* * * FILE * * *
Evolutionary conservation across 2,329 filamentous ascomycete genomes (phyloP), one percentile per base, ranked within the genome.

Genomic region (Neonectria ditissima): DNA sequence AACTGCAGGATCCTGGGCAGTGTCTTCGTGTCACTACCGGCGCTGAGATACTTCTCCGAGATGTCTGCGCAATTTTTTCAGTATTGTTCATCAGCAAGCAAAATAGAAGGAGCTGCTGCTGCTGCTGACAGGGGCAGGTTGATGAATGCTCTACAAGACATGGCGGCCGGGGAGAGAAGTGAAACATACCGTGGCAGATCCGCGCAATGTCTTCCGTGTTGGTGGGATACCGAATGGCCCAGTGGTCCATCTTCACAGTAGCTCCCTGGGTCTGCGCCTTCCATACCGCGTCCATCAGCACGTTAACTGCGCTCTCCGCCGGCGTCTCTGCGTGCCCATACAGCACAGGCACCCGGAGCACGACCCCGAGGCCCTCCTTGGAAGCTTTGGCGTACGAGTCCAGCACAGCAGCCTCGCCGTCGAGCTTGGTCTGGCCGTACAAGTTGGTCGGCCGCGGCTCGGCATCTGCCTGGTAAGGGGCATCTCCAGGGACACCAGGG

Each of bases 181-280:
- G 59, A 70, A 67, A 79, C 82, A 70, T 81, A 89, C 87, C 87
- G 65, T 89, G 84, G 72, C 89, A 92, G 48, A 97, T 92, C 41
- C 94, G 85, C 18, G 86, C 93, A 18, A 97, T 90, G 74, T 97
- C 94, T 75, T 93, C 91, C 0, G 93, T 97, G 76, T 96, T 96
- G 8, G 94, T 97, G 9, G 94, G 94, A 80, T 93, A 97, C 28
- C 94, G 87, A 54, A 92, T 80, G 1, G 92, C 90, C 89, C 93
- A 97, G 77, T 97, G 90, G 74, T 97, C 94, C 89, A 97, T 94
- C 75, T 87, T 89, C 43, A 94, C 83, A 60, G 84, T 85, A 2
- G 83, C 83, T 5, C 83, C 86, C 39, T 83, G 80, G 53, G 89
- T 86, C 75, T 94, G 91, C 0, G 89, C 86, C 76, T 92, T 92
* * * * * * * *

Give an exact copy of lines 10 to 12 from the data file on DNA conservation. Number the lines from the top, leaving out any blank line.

- A 97, G 77, T 97, G 90, G 74, T 97, C 94, C 89, A 97, T 94
- C 75, T 87, T 89, C 43, A 94, C 83, A 60, G 84, T 85, A 2
- G 83, C 83, T 5, C 83, C 86, C 39, T 83, G 80, G 53, G 89